Here is the question:

Suppose $X, Y$ are independent $N(0,1)$ random variables. And take the regression of $Y$ against $X.$ What is the relationship between $R^2$ and sample size approximately?

First I am not sure if "independent" is a typo in the original question. In ordinary least squares (OLS), there is no specific relation between $R^2$ and sample size.

Here R2 is defined as: $$R2 = 1 - \dfrac{RSS}{TSS}.$$ $$RSS = \sum(y_i-\hat{y})^2,\ TSS = \sum(y_i-\bar{y})^2.$$ And in the simple linear regress with interception, R2 is exactly correlation between X and Y.

  • 1
    $\begingroup$ Simulate two independent standard normal distributions and calculate the correlation. Is it equal to zero? What happens if you increase the sample size by a factor of ten? $\endgroup$
    – Dave
    Commented Apr 18, 2023 at 2:44
  • $\begingroup$ @Dave I am wrong and updated. Duplicate samples will not change R2. $\endgroup$ Commented Apr 18, 2023 at 5:37
  • $\begingroup$ Simulate cor(rnorm(5,), rnorm(5))^2 in R. Now do it for $10$, then $20$, then $50$, then $100$. $\endgroup$
    – Dave
    Commented Apr 18, 2023 at 10:49
  • $\begingroup$ It seems like you’re using the same definition of $R^2$ that I use in my answer. $\endgroup$
    – Dave
    Commented Apr 18, 2023 at 12:28
  • $\begingroup$ In OLS there is a mathematically predictable relationship between the expected value of $R^2$ and sample size. Moreover, given a sample size you can express the distribution of $R^2$ in the sample in closed form: see the F Ratio distribution $\endgroup$
    – whuber
    Commented Apr 18, 2023 at 12:57

1 Answer 1


As sample size increases, $R^2$ decreases toward zero.

Since the two variables are independent, they have zero correlation and, thus, zero squared correlation. With a small sample size, some bad luck might result in there being a high empirical correlation. As the sample size increase, however, the empirical correlation will tend toward the true value of zero, hence the squared correlation tending toward zero.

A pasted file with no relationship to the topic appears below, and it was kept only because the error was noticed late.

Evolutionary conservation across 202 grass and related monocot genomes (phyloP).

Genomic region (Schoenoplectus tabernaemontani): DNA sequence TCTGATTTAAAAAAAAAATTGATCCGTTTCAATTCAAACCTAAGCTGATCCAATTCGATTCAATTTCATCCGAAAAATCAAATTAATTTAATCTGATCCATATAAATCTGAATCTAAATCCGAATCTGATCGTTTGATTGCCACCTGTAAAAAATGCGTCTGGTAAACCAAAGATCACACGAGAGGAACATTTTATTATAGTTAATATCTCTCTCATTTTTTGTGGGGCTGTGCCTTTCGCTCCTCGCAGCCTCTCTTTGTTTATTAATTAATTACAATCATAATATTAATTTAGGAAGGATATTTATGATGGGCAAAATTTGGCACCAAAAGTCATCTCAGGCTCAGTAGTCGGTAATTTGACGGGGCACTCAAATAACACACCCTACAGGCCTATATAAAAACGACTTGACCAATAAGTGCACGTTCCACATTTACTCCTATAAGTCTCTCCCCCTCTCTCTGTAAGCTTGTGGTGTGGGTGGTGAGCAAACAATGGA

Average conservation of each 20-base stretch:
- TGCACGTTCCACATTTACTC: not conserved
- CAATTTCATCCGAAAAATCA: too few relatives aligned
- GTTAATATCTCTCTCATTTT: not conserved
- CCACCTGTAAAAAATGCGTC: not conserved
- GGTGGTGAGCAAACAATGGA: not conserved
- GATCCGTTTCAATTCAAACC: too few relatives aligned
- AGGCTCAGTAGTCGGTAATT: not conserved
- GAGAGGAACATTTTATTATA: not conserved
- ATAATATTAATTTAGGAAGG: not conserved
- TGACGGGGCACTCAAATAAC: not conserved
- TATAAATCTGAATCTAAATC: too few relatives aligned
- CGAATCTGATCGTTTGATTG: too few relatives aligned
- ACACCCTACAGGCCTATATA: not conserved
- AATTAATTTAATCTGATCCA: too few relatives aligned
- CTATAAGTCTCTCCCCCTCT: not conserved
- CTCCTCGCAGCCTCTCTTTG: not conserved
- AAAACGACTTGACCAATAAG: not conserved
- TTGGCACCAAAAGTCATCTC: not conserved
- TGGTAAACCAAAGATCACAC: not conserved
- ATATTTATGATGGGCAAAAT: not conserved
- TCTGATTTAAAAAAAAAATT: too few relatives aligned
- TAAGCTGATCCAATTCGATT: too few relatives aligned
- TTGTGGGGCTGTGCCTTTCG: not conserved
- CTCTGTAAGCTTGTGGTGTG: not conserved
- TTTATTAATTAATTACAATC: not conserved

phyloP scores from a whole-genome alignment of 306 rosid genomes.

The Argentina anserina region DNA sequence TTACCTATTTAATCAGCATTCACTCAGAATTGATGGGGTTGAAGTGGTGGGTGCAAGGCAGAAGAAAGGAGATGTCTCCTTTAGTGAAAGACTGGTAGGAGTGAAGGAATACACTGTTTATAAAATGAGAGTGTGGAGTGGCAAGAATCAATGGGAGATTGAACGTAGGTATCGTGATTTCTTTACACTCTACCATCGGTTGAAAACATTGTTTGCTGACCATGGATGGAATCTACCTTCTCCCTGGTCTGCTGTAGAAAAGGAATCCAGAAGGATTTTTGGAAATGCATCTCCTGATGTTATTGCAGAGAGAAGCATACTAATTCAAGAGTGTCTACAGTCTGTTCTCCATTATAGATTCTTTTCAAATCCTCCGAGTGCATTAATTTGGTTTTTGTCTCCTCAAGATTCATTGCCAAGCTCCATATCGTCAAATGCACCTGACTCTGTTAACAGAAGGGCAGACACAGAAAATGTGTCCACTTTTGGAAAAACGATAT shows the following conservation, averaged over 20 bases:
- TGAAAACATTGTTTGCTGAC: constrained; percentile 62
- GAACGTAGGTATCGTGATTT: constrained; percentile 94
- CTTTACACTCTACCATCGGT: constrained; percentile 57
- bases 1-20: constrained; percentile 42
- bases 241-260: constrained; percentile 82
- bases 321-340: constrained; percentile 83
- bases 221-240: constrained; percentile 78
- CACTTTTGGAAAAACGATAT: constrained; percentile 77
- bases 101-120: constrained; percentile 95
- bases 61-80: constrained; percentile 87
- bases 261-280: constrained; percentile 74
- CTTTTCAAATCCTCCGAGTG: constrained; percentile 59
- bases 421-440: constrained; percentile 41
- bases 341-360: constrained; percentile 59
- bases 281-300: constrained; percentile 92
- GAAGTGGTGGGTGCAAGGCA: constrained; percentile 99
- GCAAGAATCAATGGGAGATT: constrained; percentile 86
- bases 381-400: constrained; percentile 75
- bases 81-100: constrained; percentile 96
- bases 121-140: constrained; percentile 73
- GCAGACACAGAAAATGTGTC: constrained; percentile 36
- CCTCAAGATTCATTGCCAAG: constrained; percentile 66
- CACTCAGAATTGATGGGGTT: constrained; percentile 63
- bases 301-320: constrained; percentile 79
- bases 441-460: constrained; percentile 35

Let’s look at it in a simulation.

Ns <- rep(seq(3, 550, 1), 4) 
r2 <- rep(Ns)
for (i in 1:length(Ns)){
    x <- rnorm(Ns[i])
    y <- rnorm(Ns[i])
    r2[i] <- (cor(x, y))^2
d <- data.frame(
    sample_size = Ns,
    r2 = r2
ggplot(d, aes(x = sample_size, y = r2)) +
    xlab(“Sample Size”) +

Squared correlation by sample size

  • $\begingroup$ why R2 is same as correlation here? I know under OLS assumption, R2 is exactly the correlation between X and Y (with interception). $\endgroup$ Commented Apr 18, 2023 at 12:14
  • $\begingroup$ @user6703592 In simple linear regression (with an intercept), there are a bunch of equivalent definitions of $R^2$, and I picked the one that is easiest to calculate. If you have an equation you prefer, please do post it. Perhaps even try using it in the simulation to see that you get the same trend. // $R^2$ is not the same as correlation here. $R^2$ is the squared correlation, as my code calculates. $\endgroup$
    – Dave
    Commented Apr 18, 2023 at 12:20
  • $\begingroup$ pls see my update. I understand as here R2 is close to the square of correlation but not exactly same. And finally tends to zero? $\endgroup$ Commented Apr 18, 2023 at 12:33
  • $\begingroup$ I can understand it will tend to zero, but I cannot understand under my definition, why it is the empirical correlation between X and Y. Since the cross term is not necessary zero. $\endgroup$ Commented Apr 18, 2023 at 12:35
  • $\begingroup$ Do you mean why the $1-RSS/TSS$ definition equals the squared correlation? $\endgroup$
    – Dave
    Commented Apr 18, 2023 at 12:41

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